By Geoffrey Smith
Investing.com — Europe’s banks can’t catch a break.
For a few glorious weeks around the turn of the year, things had appeared to be looking up. Mario Draghi, the architect of profit-killing negative interest rates, had left the European Central Bank, the China-U.S. trade war had been put on ice and everyone was looking forward to a year when U.S. policy would be firmly focused on keeping the expansion going in the run up to the election. Regulators even gave their blessing to tentative plans for buybacks and higher dividends from some of the continent’s biggest institutions.
Then the coronavirus hit China, killing demand for imports of everything from industrial robots to luxury purses.
Then the coronavirus came to Europe, threatening to push the euro zone into a new recession.
Then the Federal Reserve cut big, and markets realized that the European Central Bank was in no place to follow. That has pushed the euro up by over 4 percent against the dollar in less than a month, making eurozone exports more expensive just as the U.S. prepares to ratchet down purchases of everything except masks and hand sanitizer.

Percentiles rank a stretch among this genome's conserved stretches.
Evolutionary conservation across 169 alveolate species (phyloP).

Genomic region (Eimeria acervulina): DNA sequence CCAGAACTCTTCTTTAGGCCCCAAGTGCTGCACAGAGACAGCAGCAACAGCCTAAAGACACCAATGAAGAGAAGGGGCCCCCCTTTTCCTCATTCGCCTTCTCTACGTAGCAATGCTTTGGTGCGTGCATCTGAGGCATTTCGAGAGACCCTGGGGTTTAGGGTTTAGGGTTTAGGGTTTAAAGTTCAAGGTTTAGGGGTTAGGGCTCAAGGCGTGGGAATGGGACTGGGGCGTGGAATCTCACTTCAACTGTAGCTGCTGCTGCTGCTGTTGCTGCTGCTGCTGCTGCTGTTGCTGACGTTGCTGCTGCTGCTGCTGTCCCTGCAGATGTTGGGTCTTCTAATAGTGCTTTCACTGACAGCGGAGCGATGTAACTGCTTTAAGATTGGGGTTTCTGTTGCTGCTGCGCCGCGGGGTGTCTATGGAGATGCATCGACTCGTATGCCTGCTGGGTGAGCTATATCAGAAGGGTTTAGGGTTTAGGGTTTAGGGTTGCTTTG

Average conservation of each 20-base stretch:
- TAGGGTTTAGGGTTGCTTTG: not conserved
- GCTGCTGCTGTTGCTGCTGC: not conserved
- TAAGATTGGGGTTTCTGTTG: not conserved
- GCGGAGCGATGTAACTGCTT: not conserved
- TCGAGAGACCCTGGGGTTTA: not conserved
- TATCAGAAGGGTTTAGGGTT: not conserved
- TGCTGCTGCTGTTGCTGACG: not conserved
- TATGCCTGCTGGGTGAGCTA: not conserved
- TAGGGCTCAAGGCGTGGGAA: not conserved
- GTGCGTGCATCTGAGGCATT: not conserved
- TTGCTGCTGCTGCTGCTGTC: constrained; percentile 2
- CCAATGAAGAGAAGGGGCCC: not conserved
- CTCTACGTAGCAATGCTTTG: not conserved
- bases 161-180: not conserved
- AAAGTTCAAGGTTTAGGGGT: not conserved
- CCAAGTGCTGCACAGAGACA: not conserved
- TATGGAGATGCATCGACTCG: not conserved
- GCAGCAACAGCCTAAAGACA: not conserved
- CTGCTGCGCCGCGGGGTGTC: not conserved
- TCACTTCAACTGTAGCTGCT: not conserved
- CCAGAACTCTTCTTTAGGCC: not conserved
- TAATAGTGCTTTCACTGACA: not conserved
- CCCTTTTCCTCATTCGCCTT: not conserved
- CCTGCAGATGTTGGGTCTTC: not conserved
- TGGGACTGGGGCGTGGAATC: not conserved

The risks for banks – assuming no major changes to eurozone policy – are obvious: a collapse in investment banking revenues, as all but the most pressing deals get pulled, and a big jump in problem loans at businesses across the continent. Thanks to the recently adopted accounting changes under IFRS 9, they’ll have to provision against those risks much earlier. That will make for grim readings throughout the first half of the year at least.
At the same time, another squeeze on interest income as falling bond yields put additional pressure on squeezed margins. The German 10-year government bond yield ground lower to equal its all-time record low of -0.74% on Friday.
Small wonder that the market has wiped over 24% off the Stoxx Banks index since the outbreak began, sending the sector into a new bear market (if labels like that actually count for anything).
Three of the four worst-performing stocks in the this week have been Credit Agricole (PA:), BNP Paribas (PA:), and Societe Generale (PA:), all down by between 11% and 14.5%.
Italy’s Banco BPM, a regional bank focused on the virus-stricken province of Lombardy, has fallen 23%. Deutsche Bank AG (DE:), which had appeared to be emerging from a decade-long nightmare, has fallen a gut-wrenching 34% from its 2020 high.
Spain’s largest banks have all lost over 20% in the last month, albeit their investment case hasn’t been helped by a European Court of Justice ruling that exposes them to more litigation risk over their past mortgage pricing.
The response of both the Eurogroup and European Central Bank this week has been underwhelming. Next week’s ECB meeting is turning into an early, unexpected, wholly unwelcome and potentially impossible challenge for its new President Christine Lagarde.
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